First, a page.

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Pediatricians warn on drugs

No cold medicine for patients under 6, they advise FDA

WASHINGTON - Cold and cough medicines should not be given to children younger than 6 because they don't help them and aren't safe, pediatricians seeking to curb their use told government health advisers yesterday. Such a prohibition would go beyond last week's move by drug makers to eliminate sales of the nonprescription drugs targeted at children under 2.

The doctors petitioned the Food and Drug Administration advisers seeking, in part, a government statement saying the medications shouldn't be used in children under age 6 either. The advisers began a two-day meeting to consider the issue.

The FDA has yet to act, in part pending a recommendation expected from a joint panel of outside specialists in pediatrics and nonprescription drugs, said the agency's Dr. Joel Schiffenbauer.

The medicines have been marketed for use in children for decades, with drug companies spending $50 million a year on heart-tugging ads in parenting magazines and elsewhere. Still, it has long been acknowledged there is little data from studies in the very young to show the medicines are safe and work. Some studies suggest they are no better than placebos in treating cold and cough symptoms in young children, the petitioners said.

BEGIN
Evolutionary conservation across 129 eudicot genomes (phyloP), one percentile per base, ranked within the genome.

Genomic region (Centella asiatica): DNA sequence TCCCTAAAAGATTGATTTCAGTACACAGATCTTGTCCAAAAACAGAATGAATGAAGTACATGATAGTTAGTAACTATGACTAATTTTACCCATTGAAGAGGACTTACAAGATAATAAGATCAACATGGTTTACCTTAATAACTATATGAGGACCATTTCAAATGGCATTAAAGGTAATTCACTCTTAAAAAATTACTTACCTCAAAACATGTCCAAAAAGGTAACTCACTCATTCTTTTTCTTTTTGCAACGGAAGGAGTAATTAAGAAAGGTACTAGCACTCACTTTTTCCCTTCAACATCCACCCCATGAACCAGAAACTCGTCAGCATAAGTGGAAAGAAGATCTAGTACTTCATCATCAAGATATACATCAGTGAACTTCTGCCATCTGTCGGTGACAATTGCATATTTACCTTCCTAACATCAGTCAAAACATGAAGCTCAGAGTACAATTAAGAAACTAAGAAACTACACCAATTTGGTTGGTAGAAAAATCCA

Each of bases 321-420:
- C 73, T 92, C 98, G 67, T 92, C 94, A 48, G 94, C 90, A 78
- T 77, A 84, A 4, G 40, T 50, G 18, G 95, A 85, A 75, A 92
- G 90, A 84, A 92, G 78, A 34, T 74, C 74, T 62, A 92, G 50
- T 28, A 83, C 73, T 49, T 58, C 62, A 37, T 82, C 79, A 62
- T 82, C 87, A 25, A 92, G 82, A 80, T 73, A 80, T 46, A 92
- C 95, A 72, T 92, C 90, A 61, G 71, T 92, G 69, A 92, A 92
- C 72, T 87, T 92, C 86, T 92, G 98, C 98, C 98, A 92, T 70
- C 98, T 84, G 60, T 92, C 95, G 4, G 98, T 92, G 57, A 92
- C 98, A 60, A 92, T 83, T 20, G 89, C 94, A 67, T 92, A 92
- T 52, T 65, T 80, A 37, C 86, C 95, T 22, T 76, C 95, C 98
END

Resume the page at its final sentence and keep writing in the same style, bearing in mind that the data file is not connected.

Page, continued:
"When a treatment is ineffective, its risks - if not zero - always will exceed its benefits," said Dr. Michael Shannon, a pediatrician at Children's Hospital Boston and a Harvard Medical School professor who was one of the petitioners.

The drug industry, meanwhile, maintains that the widely used medicines are safe and work but can lead to death and injury from overdoses or misuse in infants. It estimates children receive 3.8 billion doses of the medicines a year.

"The vast majority of consumers are using these medicines properly, and serious adverse events are rare," said Linda Suydam, president of the Consumer Healthcare Products Association, which represents drug makers.

The focus of the petition is on children under 6, but the joint panel will be asked whether there's evidence that these drugs work in children up to age 12.

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